March 28, 1864 (Monday)
While the war was slumbering through much of the winter, many regiments were given a furloughs so they could visit their homes before the spring campaign season began anew. Some towns, however, were not so happy to see their boys return. Charleston, Illinois, for example, had been a divided town at the start of the war. Unionist newspapers waged a war of words with pro-secessionist “copperhead” papers, as the actual war progressed. When Lincoln instituted the draft, however, the copperheads, also known as the Peace Democrats, became even more vigilant, causing many to question their loyalties.
The Peace Democrats wanted the war to come to an end by giving the South what she wanted – an independent, slave-holding nation. They generally despised abolitionists and often saw the soldiers as armed Republicans.
When the soldiers were on leave, more than a few of them did their own cause any favors. The 54th Illinois was raised in the area around Charleston. When they returned, they were not fully welcomed as heroes. The soldiery did themselves no favors. For example, they forced random citizens of a nearby town to swear an oath of loyalty to the Federal government. Some citizens were shot or beaten by drunken soldiers, while, in Charleston, at least two more Peace Democrats were beaten.
It all came to a head on this date, known in Charleston as “Court Day,” which was a sort of celebration of the opening of the circuit court. Typically, there was a festival atmosphere with food, drink, and political speeches. This year, it was turned into a rally for the Democratic Party.
Rumors had been spreading through the week previous that the 54th Illinois would be in town to apparently cause trouble. Some of the Copperheads vowed to seek their revenge upon the regiment before any of their number had a chance to strike again.
As the local Democrats gathered to hear a speech by congressman John Rice Eden, the whiskey flowed and by the afternoon, weapons began to appear. Congressman Rice, seeing that the situation was about to devolve into something horrible, canceled his speech and circulated throughout the crowd in an attempt to calm them. But it was no use.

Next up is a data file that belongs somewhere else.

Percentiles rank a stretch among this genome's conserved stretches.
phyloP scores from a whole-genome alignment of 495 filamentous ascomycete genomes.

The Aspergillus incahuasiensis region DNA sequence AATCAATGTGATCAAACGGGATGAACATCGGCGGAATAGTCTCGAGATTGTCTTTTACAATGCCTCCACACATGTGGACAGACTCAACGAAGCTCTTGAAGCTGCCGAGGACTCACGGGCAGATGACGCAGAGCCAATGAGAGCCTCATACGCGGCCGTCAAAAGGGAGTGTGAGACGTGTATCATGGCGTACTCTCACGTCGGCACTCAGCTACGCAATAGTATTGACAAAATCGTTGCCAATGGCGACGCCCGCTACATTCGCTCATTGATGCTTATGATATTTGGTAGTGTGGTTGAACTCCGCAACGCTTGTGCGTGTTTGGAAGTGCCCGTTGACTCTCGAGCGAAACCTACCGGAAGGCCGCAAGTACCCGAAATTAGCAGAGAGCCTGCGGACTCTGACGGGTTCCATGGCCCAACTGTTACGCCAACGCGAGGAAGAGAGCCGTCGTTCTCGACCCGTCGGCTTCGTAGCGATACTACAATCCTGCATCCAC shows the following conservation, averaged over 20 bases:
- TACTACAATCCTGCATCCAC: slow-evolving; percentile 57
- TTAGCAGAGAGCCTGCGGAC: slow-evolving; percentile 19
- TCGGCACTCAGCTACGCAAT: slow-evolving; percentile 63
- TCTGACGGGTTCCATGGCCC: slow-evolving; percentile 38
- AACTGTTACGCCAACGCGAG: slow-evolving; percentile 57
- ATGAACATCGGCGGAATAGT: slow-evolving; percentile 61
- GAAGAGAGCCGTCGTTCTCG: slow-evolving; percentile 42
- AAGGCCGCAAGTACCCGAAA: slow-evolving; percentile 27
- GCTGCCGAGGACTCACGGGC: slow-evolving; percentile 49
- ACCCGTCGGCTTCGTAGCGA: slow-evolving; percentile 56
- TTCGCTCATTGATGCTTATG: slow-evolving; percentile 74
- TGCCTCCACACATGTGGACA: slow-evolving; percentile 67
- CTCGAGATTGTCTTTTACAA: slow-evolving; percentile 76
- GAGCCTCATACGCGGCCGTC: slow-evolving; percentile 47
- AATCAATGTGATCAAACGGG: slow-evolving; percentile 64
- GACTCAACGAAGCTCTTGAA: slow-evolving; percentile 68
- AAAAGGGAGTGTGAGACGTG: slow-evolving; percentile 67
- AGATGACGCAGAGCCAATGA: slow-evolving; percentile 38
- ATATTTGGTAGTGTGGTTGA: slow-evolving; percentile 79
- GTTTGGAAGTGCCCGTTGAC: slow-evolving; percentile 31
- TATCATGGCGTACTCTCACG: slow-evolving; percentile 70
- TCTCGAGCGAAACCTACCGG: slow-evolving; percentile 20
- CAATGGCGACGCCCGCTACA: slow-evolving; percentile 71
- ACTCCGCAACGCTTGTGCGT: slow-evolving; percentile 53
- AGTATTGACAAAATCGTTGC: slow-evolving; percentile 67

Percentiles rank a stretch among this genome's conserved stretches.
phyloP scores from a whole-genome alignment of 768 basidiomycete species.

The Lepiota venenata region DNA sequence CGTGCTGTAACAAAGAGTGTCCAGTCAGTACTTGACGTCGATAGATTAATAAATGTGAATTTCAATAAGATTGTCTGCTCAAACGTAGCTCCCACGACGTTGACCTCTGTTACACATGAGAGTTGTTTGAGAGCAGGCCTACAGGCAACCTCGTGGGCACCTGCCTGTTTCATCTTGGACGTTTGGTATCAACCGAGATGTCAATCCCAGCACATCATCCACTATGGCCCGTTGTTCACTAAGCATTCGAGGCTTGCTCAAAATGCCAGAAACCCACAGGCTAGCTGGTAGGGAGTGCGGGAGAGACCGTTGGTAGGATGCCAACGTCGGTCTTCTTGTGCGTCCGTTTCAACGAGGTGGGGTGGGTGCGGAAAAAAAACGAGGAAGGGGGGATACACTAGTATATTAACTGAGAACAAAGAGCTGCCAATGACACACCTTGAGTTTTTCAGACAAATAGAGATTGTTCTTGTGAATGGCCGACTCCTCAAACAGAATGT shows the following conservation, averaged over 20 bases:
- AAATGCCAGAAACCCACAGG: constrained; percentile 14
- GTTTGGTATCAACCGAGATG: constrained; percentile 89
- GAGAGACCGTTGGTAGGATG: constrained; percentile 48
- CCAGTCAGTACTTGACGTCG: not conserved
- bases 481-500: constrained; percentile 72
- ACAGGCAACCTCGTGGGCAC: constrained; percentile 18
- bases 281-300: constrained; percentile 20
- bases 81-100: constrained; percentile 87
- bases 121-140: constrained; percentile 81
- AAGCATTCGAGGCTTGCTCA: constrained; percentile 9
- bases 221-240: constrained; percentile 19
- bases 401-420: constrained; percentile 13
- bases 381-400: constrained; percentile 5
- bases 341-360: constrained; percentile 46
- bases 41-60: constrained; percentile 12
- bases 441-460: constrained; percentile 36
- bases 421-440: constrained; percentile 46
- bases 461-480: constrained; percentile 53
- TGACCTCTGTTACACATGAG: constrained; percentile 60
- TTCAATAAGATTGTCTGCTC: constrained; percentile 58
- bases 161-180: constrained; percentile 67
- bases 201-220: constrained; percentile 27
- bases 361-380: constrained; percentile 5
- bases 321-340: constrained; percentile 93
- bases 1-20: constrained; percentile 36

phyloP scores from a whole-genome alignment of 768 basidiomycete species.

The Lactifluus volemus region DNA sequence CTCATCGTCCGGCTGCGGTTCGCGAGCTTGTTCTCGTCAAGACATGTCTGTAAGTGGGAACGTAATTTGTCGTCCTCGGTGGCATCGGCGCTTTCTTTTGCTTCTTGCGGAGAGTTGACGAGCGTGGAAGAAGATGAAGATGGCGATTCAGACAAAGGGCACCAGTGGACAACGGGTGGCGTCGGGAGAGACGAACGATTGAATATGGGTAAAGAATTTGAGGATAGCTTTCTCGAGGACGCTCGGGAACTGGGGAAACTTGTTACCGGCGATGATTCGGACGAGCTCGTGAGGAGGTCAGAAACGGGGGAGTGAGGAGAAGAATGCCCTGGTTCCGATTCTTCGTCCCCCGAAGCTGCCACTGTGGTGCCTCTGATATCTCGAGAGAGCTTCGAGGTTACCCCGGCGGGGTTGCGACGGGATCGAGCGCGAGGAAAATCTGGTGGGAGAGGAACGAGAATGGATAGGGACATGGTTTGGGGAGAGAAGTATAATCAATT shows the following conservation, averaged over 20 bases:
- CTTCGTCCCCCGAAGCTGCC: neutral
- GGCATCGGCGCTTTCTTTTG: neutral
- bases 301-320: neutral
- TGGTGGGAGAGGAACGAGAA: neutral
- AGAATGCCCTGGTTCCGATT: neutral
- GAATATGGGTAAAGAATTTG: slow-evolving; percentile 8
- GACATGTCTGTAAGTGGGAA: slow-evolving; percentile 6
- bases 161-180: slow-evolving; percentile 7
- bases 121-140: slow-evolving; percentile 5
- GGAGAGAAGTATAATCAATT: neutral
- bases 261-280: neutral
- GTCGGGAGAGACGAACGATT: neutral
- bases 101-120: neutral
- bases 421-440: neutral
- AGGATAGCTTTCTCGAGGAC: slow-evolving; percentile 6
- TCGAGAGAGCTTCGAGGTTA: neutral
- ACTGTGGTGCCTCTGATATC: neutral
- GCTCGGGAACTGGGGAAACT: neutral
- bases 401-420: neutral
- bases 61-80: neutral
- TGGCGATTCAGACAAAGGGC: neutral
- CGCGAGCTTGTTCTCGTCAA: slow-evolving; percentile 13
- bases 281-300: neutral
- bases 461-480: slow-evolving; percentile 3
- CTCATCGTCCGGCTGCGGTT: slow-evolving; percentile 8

Not long after, there was a confrontation between a Copperhead and soldier. At first, only words were exchanged, but soon they turned to shouting and fisticuffs. Both drew their pistols, but it was the citizen who shot first, mortally wounding the soldier. Before the soldier died, however, he fired back, immediately killing the citizen. Then all hell broke loose.
The Peace Democrats, who were well armed, pulled their squirrel rifles and shotguns, and opened fire on the two companies of Illinois troops. The soldiers had stacked arms and were caught off guard. As the troops ran for cover, the county sheriff stormed out of the courthouse to try and settle the dispute. Instead, he picked up a gun and sided with the Democrats.
Col. Greenville Mitchell of the 54th was also inside the courthouse when the shots were fired. Like the sheriff, he ran outside, followed closely by the regimental surgeon. Both were shot, though it was the surgeon, Major Shuball York, who was specifically targeted. York was an abolitionist from a nearby county, and had drawn great ire from the Charleston copperheads as he was planning to run against John Rice Eden. The colonel was wounded, though not severely.
The two companies from the 54th Illinois grabbed their guns, but by that time, the sheriff, who had been seen firing upon Republicans, had more or less taken control of the Democrats, and the affair was over. The soldiers captured only one Democrat, who they killed when he reportedly tried to escape. In all nine were dead – six from the 54th, two Copperheads, and one Republican shopkeep who was more of a bystander than anything. Twelve others were wounded.
The sheriff eventually slipped through the dragnet thrown across the area by the 54th Illinois, and made his way to Canada. They would soon round up fifty or so citizens, though only sixteen would be sent to a prison at Camp Delaware. There they would remain for seven months, held without being charged, until President Lincoln finally pardoned them. The sheriff would eventually stand trial, but would be found innocent.1
- Sources: “Pretty Damn Warm Times” by Robert D. Sampson, as appearing in the Illinois Historical Journal, 1996; The 47th Indiana Volunteer Infantry by David Williamson. [↩]